On 10 November 2020, the European Data Protection Board (EDPB), issued a press release noting that it had issued its first Article 65 decision under the General Data Protection Regulation (GDPR), against Twitter. At the time of writing, this is all we know. It is for Ireland’s Data Protection Commission (DPC), to issue to final decision, with reasons, which they are required to do by 9 December 2020.
What did Twitter do?
On 17 January 2019, Twitter announced a data breach relating to the “Protect Your Tweets” feature, disclosing a bug which meant that the tweets of Android users, who had set their tweets to private, using the feature, could be accessed publicly whenever certain settings were changed by the user. Twitter noted that the bug had existed from 3 November 2014 (!), until 14 January 2019 when the bug was fixed.
Twitter’s European HQ is in Dublin, so they fall under the jurisdiction of the DPC for data protection purposes. As the breach was notified after the advent of the GDPR in 2018, the DPC investigated under that framework, although the DPC had been investigating Twitter already since November 2018.
As Twitter has data subjects in all EU jurisdictions, several other national Data Protection Authorities (National DPAs) were interested in the result and had a right under GDPR to object. When the DPC submitted its draft decision for review on 22 May 2020, several of the National DPAs duly objected.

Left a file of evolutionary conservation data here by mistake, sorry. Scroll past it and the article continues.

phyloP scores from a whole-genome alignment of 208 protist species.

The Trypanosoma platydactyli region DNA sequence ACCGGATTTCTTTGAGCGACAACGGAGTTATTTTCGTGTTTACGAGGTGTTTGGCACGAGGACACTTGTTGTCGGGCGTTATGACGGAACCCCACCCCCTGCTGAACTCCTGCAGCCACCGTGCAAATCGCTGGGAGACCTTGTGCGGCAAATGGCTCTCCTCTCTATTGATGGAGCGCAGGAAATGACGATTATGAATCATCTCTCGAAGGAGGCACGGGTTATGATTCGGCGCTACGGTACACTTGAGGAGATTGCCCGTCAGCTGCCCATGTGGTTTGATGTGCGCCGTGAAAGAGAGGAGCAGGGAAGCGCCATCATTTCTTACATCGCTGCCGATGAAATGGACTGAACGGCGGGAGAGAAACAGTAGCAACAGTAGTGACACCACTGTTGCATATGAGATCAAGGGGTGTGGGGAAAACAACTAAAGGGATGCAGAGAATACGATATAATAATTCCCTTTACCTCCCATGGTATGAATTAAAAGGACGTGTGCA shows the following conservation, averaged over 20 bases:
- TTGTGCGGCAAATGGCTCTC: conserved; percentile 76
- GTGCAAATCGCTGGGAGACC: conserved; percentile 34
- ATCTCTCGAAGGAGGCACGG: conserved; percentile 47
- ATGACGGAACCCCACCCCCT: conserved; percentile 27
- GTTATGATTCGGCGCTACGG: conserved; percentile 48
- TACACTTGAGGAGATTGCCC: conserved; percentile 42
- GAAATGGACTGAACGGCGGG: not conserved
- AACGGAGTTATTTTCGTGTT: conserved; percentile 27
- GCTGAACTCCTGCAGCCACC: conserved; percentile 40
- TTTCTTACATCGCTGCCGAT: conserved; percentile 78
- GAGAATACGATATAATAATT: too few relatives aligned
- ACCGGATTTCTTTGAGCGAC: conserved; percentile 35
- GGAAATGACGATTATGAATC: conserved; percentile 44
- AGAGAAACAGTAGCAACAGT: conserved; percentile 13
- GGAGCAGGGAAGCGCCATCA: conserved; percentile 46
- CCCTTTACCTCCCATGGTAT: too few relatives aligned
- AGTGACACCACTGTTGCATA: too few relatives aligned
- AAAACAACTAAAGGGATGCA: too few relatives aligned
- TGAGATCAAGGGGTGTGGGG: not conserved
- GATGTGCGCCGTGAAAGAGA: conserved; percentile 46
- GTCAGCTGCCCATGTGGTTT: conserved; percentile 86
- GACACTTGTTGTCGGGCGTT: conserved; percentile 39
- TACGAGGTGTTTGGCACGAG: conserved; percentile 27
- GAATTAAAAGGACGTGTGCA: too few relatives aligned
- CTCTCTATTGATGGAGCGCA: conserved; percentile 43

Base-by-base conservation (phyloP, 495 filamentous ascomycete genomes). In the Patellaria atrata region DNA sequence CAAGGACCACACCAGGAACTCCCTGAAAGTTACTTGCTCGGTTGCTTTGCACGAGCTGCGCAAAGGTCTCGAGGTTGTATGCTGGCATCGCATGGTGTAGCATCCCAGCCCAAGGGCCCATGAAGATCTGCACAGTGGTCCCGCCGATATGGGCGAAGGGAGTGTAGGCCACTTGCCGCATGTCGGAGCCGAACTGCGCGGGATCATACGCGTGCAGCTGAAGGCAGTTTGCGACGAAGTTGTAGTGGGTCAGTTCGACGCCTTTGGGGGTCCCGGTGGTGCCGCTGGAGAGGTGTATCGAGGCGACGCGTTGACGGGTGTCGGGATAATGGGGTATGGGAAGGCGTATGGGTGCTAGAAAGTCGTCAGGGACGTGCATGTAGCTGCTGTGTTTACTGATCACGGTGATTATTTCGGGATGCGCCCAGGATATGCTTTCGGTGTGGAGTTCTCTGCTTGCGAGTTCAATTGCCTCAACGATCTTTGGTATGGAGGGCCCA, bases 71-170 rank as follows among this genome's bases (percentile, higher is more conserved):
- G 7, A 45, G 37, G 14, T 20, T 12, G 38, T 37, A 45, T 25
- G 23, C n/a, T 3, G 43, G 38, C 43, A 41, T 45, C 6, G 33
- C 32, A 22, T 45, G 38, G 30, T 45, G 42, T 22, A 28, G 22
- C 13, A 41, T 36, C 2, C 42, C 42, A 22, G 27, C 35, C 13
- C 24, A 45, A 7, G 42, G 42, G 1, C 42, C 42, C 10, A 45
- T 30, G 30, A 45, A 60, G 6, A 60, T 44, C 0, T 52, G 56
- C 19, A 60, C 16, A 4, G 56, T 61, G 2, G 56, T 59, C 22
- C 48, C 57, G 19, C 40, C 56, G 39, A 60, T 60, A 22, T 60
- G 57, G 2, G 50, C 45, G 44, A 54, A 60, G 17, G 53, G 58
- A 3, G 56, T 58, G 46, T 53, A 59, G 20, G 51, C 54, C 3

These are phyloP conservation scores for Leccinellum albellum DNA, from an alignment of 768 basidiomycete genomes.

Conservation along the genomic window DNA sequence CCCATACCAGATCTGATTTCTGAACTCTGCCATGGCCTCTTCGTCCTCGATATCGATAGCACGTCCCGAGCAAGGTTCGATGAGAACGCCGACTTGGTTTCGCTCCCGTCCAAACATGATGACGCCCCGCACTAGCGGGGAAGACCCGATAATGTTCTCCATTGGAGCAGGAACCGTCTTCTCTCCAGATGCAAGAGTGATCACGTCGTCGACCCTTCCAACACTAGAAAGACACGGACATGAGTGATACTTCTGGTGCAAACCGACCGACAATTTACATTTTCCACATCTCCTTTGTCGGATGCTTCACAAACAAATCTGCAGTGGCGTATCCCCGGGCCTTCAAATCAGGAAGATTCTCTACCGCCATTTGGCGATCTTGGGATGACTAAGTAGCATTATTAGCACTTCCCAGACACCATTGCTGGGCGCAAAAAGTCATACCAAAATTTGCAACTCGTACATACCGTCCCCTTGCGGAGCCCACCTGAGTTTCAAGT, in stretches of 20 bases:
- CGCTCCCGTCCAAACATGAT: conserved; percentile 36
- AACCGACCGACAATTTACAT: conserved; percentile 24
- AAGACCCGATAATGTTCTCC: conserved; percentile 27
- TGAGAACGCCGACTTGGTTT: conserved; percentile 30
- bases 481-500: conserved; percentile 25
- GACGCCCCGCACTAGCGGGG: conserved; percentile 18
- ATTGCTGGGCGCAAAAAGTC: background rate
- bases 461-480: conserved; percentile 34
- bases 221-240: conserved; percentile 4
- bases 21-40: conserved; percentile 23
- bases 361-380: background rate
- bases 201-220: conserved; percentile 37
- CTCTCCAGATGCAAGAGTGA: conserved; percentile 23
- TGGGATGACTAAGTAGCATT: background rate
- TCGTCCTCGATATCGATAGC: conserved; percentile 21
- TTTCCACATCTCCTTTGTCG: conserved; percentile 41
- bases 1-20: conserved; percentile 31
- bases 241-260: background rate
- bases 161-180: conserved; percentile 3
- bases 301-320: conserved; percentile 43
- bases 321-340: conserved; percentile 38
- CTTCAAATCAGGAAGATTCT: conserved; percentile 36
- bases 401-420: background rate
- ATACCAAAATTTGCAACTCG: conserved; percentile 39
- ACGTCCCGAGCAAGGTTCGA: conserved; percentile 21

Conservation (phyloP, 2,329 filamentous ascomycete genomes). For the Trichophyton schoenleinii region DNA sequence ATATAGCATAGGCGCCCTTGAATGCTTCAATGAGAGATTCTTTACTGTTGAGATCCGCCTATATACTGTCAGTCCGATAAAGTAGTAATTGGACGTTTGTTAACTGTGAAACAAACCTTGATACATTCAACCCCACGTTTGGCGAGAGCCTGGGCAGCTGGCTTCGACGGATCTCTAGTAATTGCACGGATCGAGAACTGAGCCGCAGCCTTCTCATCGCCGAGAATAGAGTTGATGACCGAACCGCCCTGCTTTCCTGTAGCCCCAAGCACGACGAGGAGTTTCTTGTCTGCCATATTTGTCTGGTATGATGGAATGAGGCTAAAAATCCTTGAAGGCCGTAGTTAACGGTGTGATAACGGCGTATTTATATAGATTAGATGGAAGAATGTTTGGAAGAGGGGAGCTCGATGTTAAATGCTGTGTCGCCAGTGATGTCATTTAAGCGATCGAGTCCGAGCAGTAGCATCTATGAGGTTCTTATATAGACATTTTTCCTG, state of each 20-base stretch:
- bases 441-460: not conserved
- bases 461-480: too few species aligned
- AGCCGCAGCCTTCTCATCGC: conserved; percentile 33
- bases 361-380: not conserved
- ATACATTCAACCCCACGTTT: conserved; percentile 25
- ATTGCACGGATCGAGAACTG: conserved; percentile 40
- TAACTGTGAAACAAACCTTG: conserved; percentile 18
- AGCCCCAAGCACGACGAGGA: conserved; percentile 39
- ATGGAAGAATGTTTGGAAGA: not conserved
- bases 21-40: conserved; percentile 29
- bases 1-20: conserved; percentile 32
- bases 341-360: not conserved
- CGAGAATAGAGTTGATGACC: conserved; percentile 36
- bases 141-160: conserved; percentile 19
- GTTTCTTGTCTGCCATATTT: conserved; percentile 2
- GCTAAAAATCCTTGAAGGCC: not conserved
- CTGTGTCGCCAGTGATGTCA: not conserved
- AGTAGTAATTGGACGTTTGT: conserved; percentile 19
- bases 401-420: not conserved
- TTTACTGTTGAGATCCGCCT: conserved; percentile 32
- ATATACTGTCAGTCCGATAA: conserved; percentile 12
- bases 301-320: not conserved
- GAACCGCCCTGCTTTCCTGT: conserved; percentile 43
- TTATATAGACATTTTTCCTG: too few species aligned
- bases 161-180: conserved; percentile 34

After consultation, pursuant to Article 65, the DPC referred the matter to the EDPB to resolve under its dispute resolution mechanism. EDPB members are given one month to come to decision by two-thirds majority, which can be extended by a further month on grounds of complexity. If there is still no agreement, a further two weeks are given to come to a decision under a simple majority. The EDPB then notifies the relevant National DPA of the decision, which it then has a month to issue.
How big might the fine be?
While there is little doubt that there will be a fine, given there has been a breach, and this is not a more complex challenge to a data collection practice, the level is very much uncertain.
Given this is the first GDPR decision against one of the global tech giants, eyes are very much fixed on the size of the fine against Twitter which, famously, can be the higher of €20 million or 4% of worldwide global turnover.
The United Kingdom’s Information Commissioner (ICO), had come out of the blocks fast, proposing fines of £99.2 million against Marriott Hotels (3.5% of global turnover), and £189.39 million against British Airways (1.5%), only to later agree to much smaller fines of £18.4 million (0.6%) and £20 million (0.2%) respectively. There is speculation that some of this reduction recognises that both businesses will have been significantly affected by the COVID-19 pandemic, but it may also reflect that National DPAs simply will not be able to levy fines at such eye watering levels after the inevitable appeals and discussions which will follow the initially proposed fine. Even once the Irish DPA decision is issued, it will certainly be some time before any money is shaken out of Twitter’s coffers.
GDPR has undoubtedly improved the speed at which the public find out about data breaches, in contrast with the previous system, in which a press release would creep out notifying customers of a password breach several years after it actually occurred. What it clearly has not done is reduced the wrangling over fine levels and fault that often plague regulators interactions with their industry.
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